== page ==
November is National Diabetes Awareness Month, a disease that affects 30 million Americans with 90% of cases diagnosed as Type 2. The main culprit that is making diabetes the 7th leading cause of death in the U.S. is added sugars. However, cutting back on sugar combined with regular physical activity (3 times a week or more) can reduce your risk of developing diabetes later on in your life. Here’s how you can weed out extra sugar from your diet.
Ditch The Table Sugar
It may help your morning cup of coffee go down smoother, but an over reliance on this sweet ingredient can have a detrimental effect on your long-term health. When it comes to white, granulated sugar, the calories can add up quickly. Each teaspoon of sugar has 16 calories. Yet, the average American ingests 42.5 teaspoons per day on average—that’s 680 calories! Further, nutritionists recommend that 10% of our diet should include sugar, which is only 200 calories (based off a 2,000 calorie diet).
However, the good news is you can make choices today that will drastically cut down on your sugar intake. Start with ditching any table sugar. Since it’s easier to grab, it may be more tempting to add it to your meals. If you must have a sweetener of some sort, swap sugar for natural sugars like stevia.
Swap Sugary Drinks For Healthier Choices
Sugary drinks such as soda, energy drinks or sweet tea are one of the biggest ways added sugars can creep into your diet. The average 12 fl oz can of soda has 39 grams of sugar, which is 9.75 tsp of sugar or 156 calories. One can of soda makes up almost all of the recommended sugar intake in the average diet.
You can eliminate a large portion of added sugars from your diet by cutting back or cutting out sugary drinks entirely. However, don’t run to “diet” drinks instead as they contain harmful additives like aspartame which can cause health problems as well. Instead, swap them out for water. Add a lemon and lime if you prefer a flavor or try adding in sparkling water if you want to emulate the soda “bubble” experience without the sugar or calories.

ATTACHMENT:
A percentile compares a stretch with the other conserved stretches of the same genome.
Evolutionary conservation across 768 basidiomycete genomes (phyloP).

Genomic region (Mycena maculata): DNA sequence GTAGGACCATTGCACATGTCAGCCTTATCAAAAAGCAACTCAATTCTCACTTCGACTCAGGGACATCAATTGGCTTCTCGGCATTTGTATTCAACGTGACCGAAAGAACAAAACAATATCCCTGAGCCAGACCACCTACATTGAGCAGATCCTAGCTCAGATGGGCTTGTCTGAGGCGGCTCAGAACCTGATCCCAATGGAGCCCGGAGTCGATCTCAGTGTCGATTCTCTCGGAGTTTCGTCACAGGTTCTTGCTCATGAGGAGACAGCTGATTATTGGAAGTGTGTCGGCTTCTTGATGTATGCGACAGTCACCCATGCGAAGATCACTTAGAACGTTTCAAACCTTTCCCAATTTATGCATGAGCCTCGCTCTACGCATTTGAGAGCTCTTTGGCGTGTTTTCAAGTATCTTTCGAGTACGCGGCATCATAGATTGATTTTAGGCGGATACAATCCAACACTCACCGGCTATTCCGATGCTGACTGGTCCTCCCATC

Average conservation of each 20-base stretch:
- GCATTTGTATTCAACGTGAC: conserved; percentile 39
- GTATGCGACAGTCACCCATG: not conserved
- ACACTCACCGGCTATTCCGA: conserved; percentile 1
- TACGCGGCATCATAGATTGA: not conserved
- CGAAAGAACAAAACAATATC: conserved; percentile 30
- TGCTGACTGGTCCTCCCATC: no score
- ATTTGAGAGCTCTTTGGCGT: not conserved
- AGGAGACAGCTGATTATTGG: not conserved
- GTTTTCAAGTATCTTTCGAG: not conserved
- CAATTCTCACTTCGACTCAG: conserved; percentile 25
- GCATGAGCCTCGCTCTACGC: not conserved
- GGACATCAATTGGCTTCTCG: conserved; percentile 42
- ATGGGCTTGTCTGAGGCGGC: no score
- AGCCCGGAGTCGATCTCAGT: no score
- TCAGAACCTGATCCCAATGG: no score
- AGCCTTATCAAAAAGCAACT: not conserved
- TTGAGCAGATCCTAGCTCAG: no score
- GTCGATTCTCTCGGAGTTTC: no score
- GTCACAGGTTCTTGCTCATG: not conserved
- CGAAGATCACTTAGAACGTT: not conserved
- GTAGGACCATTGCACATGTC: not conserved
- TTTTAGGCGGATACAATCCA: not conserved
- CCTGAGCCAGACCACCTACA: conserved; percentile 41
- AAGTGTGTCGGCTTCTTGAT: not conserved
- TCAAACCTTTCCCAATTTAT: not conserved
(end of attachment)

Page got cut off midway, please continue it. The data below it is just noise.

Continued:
Snack on Fruit Instead of Sugar-Filled Snacks
Added sugars do not only derail good health, but sugary snacks like candy bars or cookies are guilty of being filled with “empty calories”, which can leave you still hungry even a few minutes after consumption. On the other hand, fruit is a healthier, natural snack that not only contains natural sugars, but fiber, vitamins and protein which help you feel full longer.
If you want to stock up on filling fruit instead of unsatisfying snack foods, stick with fruits that are high in fiber, such as:
At Community Access Network, we are more than just an urgent care facility, we are a health resource to you and your family! If you have questions or want nutritional recommendations, stop by or schedule an appointment, or call us to learn more about our Diabetes Support Group, which meets routinely and offers up real, applicable ways to cut back on sugar.